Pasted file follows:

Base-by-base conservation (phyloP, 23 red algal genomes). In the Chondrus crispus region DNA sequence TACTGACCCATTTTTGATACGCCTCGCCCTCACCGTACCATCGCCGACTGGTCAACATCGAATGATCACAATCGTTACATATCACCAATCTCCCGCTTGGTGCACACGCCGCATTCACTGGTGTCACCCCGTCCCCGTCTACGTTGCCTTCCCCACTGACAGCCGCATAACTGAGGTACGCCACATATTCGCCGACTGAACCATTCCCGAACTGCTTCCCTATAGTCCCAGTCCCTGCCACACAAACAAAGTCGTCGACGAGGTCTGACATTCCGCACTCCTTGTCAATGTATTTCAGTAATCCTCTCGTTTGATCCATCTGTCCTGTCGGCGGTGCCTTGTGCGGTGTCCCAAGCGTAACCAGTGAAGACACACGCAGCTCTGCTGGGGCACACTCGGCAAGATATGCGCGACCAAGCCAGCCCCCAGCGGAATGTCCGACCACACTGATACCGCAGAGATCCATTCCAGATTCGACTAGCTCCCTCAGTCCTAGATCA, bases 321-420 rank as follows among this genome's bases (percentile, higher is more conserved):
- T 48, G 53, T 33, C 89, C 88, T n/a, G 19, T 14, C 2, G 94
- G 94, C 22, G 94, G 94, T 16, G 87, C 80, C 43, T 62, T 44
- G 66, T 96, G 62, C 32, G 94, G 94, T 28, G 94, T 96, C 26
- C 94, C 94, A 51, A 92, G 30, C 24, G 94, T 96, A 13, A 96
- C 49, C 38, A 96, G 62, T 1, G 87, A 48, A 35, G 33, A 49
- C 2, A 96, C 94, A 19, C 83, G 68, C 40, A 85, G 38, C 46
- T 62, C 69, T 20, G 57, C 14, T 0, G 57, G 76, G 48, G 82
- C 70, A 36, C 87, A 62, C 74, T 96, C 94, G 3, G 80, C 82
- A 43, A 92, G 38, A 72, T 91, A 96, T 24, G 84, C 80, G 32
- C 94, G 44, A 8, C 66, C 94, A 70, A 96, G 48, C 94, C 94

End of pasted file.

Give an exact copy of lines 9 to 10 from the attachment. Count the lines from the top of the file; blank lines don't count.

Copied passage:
- C 70, A 36, C 87, A 62, C 74, T 96, C 94, G 3, G 80, C 82
- A 43, A 92, G 38, A 72, T 91, A 96, T 24, G 84, C 80, G 32